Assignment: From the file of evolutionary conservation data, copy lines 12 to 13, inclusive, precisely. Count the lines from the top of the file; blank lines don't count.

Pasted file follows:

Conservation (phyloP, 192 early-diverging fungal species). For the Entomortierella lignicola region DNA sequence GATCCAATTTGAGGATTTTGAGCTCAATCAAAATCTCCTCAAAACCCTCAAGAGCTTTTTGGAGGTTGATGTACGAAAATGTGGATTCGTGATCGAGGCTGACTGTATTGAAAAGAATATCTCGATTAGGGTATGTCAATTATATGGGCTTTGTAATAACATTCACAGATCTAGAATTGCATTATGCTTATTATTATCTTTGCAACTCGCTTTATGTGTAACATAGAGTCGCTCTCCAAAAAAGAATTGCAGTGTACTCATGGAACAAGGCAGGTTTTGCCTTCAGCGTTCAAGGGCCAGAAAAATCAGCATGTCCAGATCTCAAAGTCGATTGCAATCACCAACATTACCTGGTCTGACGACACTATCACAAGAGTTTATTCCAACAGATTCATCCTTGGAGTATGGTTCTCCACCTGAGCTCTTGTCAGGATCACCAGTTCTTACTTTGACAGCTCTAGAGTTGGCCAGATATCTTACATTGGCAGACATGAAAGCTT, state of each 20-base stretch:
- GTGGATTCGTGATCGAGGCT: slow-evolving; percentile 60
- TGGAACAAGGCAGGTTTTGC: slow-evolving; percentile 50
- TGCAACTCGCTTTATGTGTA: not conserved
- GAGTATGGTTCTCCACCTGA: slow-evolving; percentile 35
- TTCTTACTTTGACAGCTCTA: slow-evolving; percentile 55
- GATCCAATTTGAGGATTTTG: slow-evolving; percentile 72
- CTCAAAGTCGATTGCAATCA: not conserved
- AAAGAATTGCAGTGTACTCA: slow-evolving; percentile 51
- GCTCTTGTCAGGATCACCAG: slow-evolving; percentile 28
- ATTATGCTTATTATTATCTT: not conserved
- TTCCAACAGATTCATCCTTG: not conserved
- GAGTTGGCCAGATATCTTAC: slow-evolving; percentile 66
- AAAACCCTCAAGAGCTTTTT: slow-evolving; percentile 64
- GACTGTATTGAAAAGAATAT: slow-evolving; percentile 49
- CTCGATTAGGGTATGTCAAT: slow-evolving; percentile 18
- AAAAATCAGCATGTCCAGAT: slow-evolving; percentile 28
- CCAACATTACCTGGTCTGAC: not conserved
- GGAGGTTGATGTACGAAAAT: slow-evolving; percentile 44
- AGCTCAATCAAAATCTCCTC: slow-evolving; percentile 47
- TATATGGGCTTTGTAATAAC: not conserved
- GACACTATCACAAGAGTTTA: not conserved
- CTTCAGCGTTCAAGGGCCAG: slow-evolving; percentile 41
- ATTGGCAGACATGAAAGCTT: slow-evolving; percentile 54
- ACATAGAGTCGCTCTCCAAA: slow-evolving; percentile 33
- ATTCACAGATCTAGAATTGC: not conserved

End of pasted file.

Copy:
- TTCCAACAGATTCATCCTTG: not conserved
- GAGTTGGCCAGATATCTTAC: slow-evolving; percentile 66